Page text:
Search Images Maps Play YouTube News Gmail Drive More »
Sign in
Screen reader users: click this link for accessible mode. Accessible mode has the same essential features but works better with your reader.

Patents

  1. Advanced Patent Search
Publication numberUS5484777 A
Publication typeGrant
Application numberUS 08/167,725
Publication dateJan 16, 1996
Filing dateDec 15, 1993
Priority dateApr 20, 1989
Fee statusPaid
Publication number08167725, 167725, US 5484777 A, US 5484777A, US-A-5484777, US5484777 A, US5484777A
InventorsLouis G. Lange, III, Curtis A. Spilburg
Original AssigneeLange, Iii; Louis G., Spilburg; Curtis A.
Export CitationBiBTeX, EndNote, RefMan
External Links: USPTO, USPTO Assignment, Espacenet
Pancreatic cholesterol esterase inhibitor
US 5484777 A
Abstract
This invention encompasses a method and compositions which inhibit pancreatic cholesterol esterase and triglyceride lipase and hence, lower cholesterol and triglycerides in the blood stream.
Images(3)
Previous page
Next page
Claims(1)
What is claimed is:
1. An ingestible food product comprising a foodstuff and a therapeutic amount of an essentially non-absorbable synthetic 3-sulfated polysaccharide having an IC50 of 0.02 nM or less and a molecular weight of at least 500 kDa, wherein the ingestible food product is baked.
Description

This is a continuation of application Ser. No. 07/928,510, filed Aug. 11, 1992, now abandoned, which is a continuation of application Ser. No. 07/718,280, filed Jun. 20, 1991, now abandoned, which is a continuation-in-part application of U.S. patent application Ser. No. 07/340,868, filed on Apr. 20, 1989 now U.S. Pat. No. 5,017,565.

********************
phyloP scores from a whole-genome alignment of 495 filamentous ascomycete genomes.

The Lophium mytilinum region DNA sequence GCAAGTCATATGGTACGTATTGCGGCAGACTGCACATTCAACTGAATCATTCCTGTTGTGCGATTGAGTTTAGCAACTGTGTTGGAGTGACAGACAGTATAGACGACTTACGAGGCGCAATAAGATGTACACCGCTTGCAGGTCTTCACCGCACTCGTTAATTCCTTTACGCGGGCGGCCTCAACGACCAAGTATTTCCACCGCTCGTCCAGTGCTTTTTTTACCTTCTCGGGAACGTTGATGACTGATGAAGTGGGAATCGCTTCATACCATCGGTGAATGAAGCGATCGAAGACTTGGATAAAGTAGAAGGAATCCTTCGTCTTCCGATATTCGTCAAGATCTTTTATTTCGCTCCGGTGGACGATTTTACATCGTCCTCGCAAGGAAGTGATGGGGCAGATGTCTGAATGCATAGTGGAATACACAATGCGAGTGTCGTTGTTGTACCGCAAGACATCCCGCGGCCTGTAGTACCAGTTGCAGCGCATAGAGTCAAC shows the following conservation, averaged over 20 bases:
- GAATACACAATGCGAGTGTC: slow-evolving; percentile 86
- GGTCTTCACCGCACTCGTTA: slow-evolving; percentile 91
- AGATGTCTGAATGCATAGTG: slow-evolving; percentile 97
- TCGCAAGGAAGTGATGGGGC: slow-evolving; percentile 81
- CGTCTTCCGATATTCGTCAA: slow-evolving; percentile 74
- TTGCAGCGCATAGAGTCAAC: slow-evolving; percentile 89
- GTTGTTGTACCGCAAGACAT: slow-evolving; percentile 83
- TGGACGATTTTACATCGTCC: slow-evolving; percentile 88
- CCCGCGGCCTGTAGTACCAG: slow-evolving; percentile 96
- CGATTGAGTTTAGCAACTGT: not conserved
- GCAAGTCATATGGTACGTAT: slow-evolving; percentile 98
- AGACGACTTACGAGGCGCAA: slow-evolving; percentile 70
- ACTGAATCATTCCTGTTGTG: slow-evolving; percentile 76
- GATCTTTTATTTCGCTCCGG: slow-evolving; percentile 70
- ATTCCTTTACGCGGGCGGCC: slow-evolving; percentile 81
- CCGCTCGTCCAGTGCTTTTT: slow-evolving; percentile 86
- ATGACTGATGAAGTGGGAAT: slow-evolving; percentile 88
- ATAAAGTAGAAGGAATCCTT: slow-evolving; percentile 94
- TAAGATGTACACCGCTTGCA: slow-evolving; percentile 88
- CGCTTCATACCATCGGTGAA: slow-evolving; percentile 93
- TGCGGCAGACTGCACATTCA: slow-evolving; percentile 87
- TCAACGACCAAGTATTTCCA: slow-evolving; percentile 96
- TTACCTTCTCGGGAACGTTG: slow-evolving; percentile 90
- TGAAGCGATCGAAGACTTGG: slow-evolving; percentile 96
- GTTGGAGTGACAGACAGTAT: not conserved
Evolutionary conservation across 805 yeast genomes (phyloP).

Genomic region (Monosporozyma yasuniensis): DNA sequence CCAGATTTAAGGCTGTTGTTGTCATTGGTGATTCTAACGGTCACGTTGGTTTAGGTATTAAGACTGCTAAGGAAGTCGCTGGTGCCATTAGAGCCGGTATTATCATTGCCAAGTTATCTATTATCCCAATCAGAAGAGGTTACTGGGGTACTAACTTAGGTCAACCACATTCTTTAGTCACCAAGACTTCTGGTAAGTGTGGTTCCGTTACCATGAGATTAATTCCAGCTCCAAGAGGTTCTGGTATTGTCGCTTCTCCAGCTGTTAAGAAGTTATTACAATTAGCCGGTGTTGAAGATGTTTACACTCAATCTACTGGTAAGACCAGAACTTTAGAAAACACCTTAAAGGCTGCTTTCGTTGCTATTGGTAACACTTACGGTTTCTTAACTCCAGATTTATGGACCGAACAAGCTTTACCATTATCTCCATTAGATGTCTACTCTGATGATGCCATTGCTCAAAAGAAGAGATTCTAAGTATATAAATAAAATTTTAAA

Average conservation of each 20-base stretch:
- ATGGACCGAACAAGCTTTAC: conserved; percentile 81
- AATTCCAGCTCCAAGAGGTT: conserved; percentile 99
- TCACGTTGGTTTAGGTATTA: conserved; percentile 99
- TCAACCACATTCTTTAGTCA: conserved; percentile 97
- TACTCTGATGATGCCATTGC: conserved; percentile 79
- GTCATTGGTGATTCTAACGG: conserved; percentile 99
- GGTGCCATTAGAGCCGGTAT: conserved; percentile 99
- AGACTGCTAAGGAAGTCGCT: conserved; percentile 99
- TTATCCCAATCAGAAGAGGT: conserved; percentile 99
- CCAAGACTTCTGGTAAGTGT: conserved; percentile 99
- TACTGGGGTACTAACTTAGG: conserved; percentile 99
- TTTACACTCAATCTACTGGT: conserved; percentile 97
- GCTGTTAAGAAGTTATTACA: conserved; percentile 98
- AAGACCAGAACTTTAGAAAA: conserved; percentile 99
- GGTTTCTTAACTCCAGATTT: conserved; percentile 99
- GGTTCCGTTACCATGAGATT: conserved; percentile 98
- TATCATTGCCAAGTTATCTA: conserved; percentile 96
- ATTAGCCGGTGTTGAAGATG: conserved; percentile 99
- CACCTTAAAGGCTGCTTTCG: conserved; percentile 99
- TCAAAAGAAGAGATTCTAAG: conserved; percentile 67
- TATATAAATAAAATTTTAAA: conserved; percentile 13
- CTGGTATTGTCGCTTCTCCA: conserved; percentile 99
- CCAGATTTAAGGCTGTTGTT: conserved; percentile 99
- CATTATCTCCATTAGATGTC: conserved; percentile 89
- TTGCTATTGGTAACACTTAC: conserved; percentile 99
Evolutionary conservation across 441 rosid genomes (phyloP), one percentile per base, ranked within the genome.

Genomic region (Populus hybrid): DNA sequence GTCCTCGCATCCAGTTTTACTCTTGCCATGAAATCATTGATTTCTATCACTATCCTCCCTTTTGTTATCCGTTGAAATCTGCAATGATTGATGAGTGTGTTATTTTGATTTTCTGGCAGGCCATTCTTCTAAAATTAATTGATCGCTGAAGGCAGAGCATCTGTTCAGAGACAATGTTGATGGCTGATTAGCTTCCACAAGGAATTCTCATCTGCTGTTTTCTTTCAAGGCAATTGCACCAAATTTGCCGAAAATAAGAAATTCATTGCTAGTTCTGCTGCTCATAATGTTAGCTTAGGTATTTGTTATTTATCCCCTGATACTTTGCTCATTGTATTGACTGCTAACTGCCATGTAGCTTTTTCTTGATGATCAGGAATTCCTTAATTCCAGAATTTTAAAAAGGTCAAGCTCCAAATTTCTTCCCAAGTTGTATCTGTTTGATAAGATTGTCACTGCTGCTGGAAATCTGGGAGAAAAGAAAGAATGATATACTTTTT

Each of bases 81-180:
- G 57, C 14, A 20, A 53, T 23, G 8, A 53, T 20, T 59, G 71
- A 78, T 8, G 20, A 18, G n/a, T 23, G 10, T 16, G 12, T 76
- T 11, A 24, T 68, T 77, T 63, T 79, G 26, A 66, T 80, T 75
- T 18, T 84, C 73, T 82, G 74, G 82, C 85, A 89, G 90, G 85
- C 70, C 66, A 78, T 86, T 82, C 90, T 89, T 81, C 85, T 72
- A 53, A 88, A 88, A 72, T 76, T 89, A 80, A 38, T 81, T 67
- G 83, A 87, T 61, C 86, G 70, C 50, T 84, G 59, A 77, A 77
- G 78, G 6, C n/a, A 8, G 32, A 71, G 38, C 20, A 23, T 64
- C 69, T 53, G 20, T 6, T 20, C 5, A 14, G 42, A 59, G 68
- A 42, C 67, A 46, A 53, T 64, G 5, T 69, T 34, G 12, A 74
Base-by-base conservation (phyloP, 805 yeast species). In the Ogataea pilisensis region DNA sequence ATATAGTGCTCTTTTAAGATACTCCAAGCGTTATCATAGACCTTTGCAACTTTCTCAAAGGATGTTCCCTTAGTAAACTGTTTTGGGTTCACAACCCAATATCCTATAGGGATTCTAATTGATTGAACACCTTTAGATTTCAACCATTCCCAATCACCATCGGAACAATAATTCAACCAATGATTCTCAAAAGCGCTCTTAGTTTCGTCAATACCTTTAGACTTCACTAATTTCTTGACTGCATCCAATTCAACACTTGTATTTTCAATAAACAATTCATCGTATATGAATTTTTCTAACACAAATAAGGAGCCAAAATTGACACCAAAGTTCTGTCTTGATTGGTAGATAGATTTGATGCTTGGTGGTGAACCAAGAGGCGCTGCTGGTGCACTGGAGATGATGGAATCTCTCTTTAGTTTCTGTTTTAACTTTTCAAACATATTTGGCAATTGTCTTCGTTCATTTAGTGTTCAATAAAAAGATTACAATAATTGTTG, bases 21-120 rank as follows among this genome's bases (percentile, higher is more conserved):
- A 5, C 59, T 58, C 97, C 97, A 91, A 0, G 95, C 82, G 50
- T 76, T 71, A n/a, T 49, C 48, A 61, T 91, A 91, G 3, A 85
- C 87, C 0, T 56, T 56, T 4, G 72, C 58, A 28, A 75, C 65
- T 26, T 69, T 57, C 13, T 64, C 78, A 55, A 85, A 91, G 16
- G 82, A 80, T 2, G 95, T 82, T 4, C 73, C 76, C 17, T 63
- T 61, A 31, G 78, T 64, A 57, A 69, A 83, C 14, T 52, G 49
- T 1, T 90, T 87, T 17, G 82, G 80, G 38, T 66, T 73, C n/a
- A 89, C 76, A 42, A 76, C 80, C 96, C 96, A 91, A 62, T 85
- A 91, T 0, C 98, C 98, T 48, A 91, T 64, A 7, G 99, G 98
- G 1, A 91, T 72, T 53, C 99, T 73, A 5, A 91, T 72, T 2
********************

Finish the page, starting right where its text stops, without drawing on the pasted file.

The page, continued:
BACKGROUND OF THE INVENTION

This invention relates to a method for decreasing intestinal cholesterol and fatty acid absorption in man and, specifically, to inhibiting or decreasing intestinal cholesterol and fatty acid absorption by oral administration of synthetic sulfated polysaccharides which inhibit pancreatic cholesterol esterase. The invention is based upon our discovery of sulfated polysaccharides which are potent inhibitors of human pancreatic cholesterol esterase, the enzyme responsible for promoting the intestinal absorption of cholesterol and fatty acids derived from their esterified dietary forms. The invention is also based on our observation that such agents are stable and are bioavailable to the intestine when delivered in baked goods such as biscuits and can therefore be administered in food products.

Atherosclerosis is the leading cause of death in the United States and high serum cholesterol concentrations are associated with increased risks of fatal atherosclerosis events, J.A.M.A., 253, 2094 (1985) (NIH Consensus Panel). In 1988, a Consensus Panel of experts at the National Institute of Health stated that a major public health priority was the reduction of cholesterol, and that the goal of front line therapy should be to diminish the intestinal absorption of cholesterol, either through eating less cholesterol or through the use of drugs which act in the intestine to reduce cholesterol levels, Arch Inst. Med., 148, 36 (1988) (Consensus Full Report). Currently, the principal drug to inhibit cholesterol absorption is cholestyramine, a bile acid sequesterant. "Agents to Treat Hyperlipidemia", The AMA Drug Evaluations, 6th Ed., p. 903. This agent binds bile salts within the intestinal lumen, and the resulting complex is excreted in the faces. Since bile acid is not reabsorbed, the liver uses additional cholesterol to synthesize more bile which effectively lowers the sterol concentration in the body. Bile salt sequesterants are effective in lowering cholesterol, but they seldom reduce serum cholesterol by more than 15%, and they are poorly tolerated by patients. Large quantities of these ion exchange resins must be ingested (15 g or more), which lead to assaults on both the gustatory senses and intestinal function. Common side effects are constipation and bloating J.A.M.A., 253, 2095 (1985).